Beyond the grossness, the aliens Starship Troopers made no sense biologically either individually (insects cannot achieve such a size) or collectively (they look like a random assortment of radically different species). As an allegory it’s too broad and primitive.

  34. Walden2 says:

    Of course the Bugs weren’t really Earth insects, they just looked like that to the humans who naturally tried to put them down with a slang term. The novel as usual did a better job in this regard. But we’re getting way off Nemo here. :^)

    By the way, I have always been a fan of Verne’s From the Earth to the Moon. The novel has a lot of subtle humor, along with digs at the British (which were removed in earlier editions), and you have to admire how much Verne came close to what the Apollo 8 mission would be like just over one century later – giant cannon aside.

  35. Eloise says:

    If we are thinking of a woman as Captain Nemo, may I suggest Connie Nielsen for the role? As she is fluent in Danish, English, Spanish, French, German, Italian, Norwegian, and Swedish, she could certainly have that broad, international appeal. And this bit from Gladiator (in which she played Lucilla) also gives us a great reflection about leadership and women:

    Marcus: If only you had been born a man… what a Caesar you would have made. […] You would have been strong. I wonder, would you have been just?
    Lucilla: I would have been what you taught me to be.
    Marcus: Enough of politics. Let us pretend that you are a loving daughter and I am a good father.
    Lucilla: This is a pleasant fiction, isn’t it?


    Eloise 🙂

  36. Athena says:

    Larry, I think Verne was like all prophetic authors: fifty-fifty hits to misses. We tend to remember the hits and forget the misses.

    Eloise, I didn’t propose Connie Nielsen because she’s very light-colored and also she has played mostly conventional female roles. Lena Headey is another matter, of course, as is Sigourney Weaver. But the former is too young, and the latter will always be Ellen Ripley to me (also, the women’s list is far more US/Anglosaxon-centered than the men’s).

  37. Walden2 says:

    I think Verne did better regarding the real Apollo than did a lot of others who tried to envision manned lunar missions. Though the kind many thought would happen were aimed at setting up lunar bases, not a few shots to pick up some rocks and best the Soviets. Apollo always was a disappointment in that sense, though the fault lies with those who controlled the budget.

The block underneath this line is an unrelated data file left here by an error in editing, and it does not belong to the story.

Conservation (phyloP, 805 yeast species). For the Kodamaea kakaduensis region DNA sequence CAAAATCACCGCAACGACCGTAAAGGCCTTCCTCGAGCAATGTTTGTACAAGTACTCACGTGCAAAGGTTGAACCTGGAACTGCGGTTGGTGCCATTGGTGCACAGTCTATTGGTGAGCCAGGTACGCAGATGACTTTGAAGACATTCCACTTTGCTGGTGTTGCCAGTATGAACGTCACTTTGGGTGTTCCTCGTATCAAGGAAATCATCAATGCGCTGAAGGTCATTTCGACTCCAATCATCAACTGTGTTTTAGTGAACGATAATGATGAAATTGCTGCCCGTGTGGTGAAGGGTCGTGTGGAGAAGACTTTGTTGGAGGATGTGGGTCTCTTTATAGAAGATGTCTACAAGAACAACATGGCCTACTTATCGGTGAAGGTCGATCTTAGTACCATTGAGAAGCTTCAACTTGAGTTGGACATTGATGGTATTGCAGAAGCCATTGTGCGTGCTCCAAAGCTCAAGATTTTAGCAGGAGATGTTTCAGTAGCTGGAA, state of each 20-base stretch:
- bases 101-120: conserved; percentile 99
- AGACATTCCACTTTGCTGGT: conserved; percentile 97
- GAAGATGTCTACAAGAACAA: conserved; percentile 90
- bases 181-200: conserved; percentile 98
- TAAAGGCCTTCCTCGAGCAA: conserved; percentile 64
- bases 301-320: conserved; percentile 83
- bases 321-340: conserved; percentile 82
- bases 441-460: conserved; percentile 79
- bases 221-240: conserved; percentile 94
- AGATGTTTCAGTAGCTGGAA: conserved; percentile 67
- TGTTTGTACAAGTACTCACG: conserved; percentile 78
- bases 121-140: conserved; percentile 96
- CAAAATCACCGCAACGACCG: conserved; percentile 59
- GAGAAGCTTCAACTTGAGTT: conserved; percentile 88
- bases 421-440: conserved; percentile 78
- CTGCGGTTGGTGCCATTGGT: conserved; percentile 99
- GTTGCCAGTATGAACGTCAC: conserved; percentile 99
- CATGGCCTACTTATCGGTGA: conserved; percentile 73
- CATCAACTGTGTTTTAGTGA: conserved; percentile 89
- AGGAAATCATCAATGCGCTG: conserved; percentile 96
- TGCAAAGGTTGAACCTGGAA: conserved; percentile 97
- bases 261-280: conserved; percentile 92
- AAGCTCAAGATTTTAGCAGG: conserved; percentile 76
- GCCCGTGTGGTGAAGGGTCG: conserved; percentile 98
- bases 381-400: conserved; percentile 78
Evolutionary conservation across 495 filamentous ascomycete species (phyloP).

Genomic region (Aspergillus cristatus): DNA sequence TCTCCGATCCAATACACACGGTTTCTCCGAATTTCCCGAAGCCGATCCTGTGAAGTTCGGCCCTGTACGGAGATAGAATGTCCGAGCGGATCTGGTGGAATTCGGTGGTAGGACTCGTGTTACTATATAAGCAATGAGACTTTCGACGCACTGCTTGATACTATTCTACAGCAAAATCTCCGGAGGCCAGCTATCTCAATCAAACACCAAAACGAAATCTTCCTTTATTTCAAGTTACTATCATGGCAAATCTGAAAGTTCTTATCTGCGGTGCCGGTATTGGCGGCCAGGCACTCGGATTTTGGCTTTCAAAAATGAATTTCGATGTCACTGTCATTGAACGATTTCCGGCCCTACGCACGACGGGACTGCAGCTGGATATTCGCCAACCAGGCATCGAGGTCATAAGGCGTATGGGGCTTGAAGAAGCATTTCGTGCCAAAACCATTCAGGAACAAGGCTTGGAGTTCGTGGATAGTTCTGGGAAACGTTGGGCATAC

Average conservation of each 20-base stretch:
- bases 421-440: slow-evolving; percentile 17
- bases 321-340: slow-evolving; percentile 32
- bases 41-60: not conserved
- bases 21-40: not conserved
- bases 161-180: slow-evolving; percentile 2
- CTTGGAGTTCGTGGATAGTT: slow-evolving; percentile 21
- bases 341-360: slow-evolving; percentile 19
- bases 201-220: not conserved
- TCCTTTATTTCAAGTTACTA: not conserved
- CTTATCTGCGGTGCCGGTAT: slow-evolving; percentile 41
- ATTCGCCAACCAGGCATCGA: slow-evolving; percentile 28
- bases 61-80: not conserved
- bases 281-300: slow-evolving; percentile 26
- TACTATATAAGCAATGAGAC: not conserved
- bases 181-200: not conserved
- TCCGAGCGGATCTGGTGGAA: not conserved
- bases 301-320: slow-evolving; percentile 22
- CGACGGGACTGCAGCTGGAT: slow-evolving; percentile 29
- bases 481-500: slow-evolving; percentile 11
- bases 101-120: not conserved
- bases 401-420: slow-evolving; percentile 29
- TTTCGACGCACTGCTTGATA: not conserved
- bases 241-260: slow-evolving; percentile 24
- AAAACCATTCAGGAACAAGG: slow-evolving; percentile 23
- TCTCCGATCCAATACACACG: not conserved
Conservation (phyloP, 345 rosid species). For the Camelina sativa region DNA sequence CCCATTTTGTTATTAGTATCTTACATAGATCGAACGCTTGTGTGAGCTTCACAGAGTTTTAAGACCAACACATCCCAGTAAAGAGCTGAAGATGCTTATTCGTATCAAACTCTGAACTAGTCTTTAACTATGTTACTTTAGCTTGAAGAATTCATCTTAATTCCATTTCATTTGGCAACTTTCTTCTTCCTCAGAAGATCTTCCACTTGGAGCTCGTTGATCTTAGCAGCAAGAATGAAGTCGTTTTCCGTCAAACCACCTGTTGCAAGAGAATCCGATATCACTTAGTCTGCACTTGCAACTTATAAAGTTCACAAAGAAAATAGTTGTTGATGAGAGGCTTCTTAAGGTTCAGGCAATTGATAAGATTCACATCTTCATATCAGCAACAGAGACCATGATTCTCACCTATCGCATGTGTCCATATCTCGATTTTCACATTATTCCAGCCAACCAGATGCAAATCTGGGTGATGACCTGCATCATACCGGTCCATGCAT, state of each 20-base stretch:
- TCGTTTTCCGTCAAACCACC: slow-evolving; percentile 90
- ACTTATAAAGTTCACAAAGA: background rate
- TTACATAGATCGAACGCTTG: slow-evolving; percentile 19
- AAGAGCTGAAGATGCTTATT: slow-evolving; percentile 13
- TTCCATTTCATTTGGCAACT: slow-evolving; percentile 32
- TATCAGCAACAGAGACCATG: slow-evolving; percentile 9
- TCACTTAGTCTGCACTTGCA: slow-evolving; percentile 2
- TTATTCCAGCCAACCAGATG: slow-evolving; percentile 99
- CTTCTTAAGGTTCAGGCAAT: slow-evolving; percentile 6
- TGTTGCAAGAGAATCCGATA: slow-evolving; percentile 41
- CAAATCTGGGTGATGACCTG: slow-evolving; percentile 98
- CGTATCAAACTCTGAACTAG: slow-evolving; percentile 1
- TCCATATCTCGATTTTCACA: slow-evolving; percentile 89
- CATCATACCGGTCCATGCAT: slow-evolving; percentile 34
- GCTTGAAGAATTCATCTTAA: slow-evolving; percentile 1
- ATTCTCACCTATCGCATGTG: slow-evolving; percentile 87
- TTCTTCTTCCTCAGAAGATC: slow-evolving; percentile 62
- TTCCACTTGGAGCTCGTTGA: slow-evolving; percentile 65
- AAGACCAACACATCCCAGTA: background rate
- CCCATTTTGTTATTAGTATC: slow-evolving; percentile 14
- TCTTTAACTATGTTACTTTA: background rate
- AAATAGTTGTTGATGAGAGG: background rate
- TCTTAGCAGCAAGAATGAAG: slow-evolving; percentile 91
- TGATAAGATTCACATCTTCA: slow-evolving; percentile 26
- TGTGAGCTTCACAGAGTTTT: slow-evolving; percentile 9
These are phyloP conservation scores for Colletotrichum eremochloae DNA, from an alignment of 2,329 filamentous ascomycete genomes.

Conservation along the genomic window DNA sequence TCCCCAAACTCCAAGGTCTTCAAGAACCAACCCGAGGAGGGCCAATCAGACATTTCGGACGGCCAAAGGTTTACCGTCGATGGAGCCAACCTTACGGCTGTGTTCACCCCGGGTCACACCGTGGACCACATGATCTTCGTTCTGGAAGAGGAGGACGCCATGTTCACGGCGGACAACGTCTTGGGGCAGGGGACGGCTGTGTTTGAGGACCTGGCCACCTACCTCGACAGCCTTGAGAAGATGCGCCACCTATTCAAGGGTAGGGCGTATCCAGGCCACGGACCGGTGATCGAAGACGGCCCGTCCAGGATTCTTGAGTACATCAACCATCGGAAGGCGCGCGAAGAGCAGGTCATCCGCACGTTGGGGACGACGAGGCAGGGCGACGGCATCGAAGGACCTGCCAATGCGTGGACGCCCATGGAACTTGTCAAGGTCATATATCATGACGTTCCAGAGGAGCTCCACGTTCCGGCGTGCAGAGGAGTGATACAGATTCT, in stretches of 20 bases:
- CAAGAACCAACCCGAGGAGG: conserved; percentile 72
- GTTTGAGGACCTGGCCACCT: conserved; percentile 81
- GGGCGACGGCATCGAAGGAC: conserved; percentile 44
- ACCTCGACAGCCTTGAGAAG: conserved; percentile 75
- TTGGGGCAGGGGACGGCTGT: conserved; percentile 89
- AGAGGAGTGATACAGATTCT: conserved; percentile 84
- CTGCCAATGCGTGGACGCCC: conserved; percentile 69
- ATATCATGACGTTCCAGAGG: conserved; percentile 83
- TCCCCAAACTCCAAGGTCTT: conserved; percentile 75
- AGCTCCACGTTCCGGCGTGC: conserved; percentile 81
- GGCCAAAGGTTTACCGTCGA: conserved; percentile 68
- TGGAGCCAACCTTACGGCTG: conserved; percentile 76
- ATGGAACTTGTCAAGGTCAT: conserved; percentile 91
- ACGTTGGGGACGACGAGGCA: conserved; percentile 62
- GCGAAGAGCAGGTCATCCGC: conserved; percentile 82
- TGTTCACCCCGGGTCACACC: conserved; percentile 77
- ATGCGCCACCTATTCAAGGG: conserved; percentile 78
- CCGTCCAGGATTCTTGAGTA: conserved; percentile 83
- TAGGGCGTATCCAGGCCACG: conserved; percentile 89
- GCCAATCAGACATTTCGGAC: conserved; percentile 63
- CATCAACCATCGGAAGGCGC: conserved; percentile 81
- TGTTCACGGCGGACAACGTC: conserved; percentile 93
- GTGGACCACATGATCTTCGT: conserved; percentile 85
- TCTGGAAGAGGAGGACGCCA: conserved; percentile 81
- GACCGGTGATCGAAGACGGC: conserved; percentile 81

The launched site was in Florida, three men in a capsule type craft, circled the Moon, used retrorockets, splash down in the ocean. Verne even had them do a test launch with some animals first. Just sayin’. :^)

  38. Athena says:

    Except there were also launches from Baikonur… many of which did not splash down into the ocean upon return. Animal launches are an obvious preliminary, with an established precedence in medicine since Sumer.

  39. Caliban says:

    I, too, thought of Lena Hedley as a female Nemo, although I also had the same objections as you.

    I keep thinking, surely somewhere in Bollywood there must be some tough actresses who could easily pull this off. Alas, I am too ignorant to think of any.

  40. Athena says:

    As with Naveen Andrews, Headey will do very well in a decade or so. Bollywood, like Hollywood, likes it actresses young and on the bland lacquered side of the spectrum. Our best bet in that direction is Mira Nair, who showcases strong women in her films (Sarita Choudhury and Indira Varma come to mind).

  41. Walden2 says:

    Yeah but the Soviet ones don’t count. :^) Nemo would not have supported them anyway.

  42. Athena says:

    Nemo didn’t approve of any imperialists, and that would have included the Manifest Destiny US.

  43. […] by worldsf on February 21, 2011 by Athena Andreadis; originally posted at Starship […]

  44. […] scientist, SF writer, and blogger Athena Andreadis alerted me today that she has written a post on steampunk, Captain Nemo, and Jules Verne’s important SF work, “Ten Thousand Le… which has been picked up by the World SF […]

  45. Walden2 says:

    Own your very own Nautilus – model. Based on the novel description, not the Disney version or any other: